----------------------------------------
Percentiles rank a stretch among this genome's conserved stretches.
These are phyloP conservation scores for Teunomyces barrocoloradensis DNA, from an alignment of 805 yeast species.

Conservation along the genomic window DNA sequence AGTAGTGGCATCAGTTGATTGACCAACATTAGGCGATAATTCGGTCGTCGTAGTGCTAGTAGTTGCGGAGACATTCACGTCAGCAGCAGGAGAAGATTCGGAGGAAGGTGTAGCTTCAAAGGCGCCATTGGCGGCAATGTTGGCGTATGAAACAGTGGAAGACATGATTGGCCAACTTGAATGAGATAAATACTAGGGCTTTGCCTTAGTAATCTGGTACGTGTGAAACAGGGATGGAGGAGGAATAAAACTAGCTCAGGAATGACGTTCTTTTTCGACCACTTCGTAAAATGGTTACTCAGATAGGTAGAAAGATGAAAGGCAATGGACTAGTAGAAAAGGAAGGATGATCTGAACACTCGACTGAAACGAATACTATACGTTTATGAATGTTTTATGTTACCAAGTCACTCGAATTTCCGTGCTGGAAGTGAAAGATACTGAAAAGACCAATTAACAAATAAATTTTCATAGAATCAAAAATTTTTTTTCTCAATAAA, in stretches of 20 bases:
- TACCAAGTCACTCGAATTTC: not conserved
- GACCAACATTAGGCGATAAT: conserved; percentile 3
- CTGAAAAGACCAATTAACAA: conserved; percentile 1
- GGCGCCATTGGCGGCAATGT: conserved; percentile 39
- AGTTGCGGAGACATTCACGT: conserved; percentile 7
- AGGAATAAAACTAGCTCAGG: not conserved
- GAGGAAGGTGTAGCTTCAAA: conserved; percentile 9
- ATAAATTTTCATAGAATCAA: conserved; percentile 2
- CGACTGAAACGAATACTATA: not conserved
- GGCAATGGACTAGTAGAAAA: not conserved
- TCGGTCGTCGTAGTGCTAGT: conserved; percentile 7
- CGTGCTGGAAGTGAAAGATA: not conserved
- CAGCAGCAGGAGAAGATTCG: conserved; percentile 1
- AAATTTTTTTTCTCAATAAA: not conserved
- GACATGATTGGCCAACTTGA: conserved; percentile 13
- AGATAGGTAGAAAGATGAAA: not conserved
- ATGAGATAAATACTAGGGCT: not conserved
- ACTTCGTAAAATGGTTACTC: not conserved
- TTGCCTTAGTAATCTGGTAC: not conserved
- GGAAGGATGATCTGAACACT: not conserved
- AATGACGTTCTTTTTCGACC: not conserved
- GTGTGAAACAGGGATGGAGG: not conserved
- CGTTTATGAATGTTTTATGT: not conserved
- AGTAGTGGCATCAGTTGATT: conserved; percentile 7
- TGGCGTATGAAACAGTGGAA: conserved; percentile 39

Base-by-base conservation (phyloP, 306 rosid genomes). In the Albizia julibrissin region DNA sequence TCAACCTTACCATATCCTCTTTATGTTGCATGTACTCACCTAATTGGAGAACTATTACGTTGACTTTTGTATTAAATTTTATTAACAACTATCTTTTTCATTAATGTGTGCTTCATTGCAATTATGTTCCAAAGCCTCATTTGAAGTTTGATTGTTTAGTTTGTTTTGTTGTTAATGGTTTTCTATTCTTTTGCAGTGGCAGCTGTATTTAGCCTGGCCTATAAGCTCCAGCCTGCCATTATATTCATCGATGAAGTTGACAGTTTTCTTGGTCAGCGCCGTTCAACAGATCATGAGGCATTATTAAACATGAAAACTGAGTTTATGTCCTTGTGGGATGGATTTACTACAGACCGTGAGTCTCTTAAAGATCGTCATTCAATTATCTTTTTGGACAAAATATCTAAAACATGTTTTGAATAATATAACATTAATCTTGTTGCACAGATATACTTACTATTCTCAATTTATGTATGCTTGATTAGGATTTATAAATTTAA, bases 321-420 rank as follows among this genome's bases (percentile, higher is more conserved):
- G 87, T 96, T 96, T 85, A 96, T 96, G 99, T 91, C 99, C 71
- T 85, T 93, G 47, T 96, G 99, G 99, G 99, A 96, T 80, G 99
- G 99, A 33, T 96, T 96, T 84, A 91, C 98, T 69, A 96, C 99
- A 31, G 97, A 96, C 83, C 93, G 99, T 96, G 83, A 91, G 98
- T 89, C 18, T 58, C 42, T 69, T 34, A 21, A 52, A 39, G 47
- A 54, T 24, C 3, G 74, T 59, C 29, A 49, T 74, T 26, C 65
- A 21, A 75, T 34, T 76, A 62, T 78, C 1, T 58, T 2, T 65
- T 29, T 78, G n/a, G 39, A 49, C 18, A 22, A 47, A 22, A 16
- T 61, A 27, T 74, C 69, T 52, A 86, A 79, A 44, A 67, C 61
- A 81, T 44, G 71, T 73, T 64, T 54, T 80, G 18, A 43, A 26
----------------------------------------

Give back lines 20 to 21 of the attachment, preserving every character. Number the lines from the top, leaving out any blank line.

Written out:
- ATGAGATAAATACTAGGGCT: not conserved
- ACTTCGTAAAATGGTTACTC: not conserved